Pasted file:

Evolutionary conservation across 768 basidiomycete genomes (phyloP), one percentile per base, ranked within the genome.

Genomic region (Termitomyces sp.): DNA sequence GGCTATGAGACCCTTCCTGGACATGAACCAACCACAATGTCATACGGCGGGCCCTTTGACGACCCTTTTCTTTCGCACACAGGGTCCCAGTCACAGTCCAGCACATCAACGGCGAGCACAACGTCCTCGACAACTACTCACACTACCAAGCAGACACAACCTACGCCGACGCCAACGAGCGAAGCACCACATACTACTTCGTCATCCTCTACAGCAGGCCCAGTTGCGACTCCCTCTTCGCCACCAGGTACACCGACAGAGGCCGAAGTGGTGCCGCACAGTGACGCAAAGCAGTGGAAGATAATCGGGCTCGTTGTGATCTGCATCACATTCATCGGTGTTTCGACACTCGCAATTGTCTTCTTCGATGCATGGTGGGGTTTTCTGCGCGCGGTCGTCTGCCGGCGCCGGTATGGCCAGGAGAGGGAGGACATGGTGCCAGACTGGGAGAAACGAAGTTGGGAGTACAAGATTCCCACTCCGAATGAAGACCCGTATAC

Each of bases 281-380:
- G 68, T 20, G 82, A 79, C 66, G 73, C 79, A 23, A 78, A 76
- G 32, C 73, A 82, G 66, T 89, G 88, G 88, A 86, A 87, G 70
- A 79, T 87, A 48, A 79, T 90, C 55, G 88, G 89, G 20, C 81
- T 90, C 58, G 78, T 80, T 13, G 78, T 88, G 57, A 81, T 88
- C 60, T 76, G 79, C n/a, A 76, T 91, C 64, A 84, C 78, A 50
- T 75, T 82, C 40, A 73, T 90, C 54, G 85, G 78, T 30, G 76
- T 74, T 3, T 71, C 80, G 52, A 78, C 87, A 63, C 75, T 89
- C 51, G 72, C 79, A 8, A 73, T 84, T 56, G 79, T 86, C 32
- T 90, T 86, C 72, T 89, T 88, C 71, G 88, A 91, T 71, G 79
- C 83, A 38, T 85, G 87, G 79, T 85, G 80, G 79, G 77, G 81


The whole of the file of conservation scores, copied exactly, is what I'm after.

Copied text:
Evolutionary conservation across 768 basidiomycete genomes (phyloP), one percentile per base, ranked within the genome.

Genomic region (Termitomyces sp.): DNA sequence GGCTATGAGACCCTTCCTGGACATGAACCAACCACAATGTCATACGGCGGGCCCTTTGACGACCCTTTTCTTTCGCACACAGGGTCCCAGTCACAGTCCAGCACATCAACGGCGAGCACAACGTCCTCGACAACTACTCACACTACCAAGCAGACACAACCTACGCCGACGCCAACGAGCGAAGCACCACATACTACTTCGTCATCCTCTACAGCAGGCCCAGTTGCGACTCCCTCTTCGCCACCAGGTACACCGACAGAGGCCGAAGTGGTGCCGCACAGTGACGCAAAGCAGTGGAAGATAATCGGGCTCGTTGTGATCTGCATCACATTCATCGGTGTTTCGACACTCGCAATTGTCTTCTTCGATGCATGGTGGGGTTTTCTGCGCGCGGTCGTCTGCCGGCGCCGGTATGGCCAGGAGAGGGAGGACATGGTGCCAGACTGGGAGAAACGAAGTTGGGAGTACAAGATTCCCACTCCGAATGAAGACCCGTATAC

Each of bases 281-380:
- G 68, T 20, G 82, A 79, C 66, G 73, C 79, A 23, A 78, A 76
- G 32, C 73, A 82, G 66, T 89, G 88, G 88, A 86, A 87, G 70
- A 79, T 87, A 48, A 79, T 90, C 55, G 88, G 89, G 20, C 81
- T 90, C 58, G 78, T 80, T 13, G 78, T 88, G 57, A 81, T 88
- C 60, T 76, G 79, C n/a, A 76, T 91, C 64, A 84, C 78, A 50
- T 75, T 82, C 40, A 73, T 90, C 54, G 85, G 78, T 30, G 76
- T 74, T 3, T 71, C 80, G 52, A 78, C 87, A 63, C 75, T 89
- C 51, G 72, C 79, A 8, A 73, T 84, T 56, G 79, T 86, C 32
- T 90, T 86, C 72, T 89, T 88, C 71, G 88, A 91, T 71, G 79
- C 83, A 38, T 85, G 87, G 79, T 85, G 80, G 79, G 77, G 81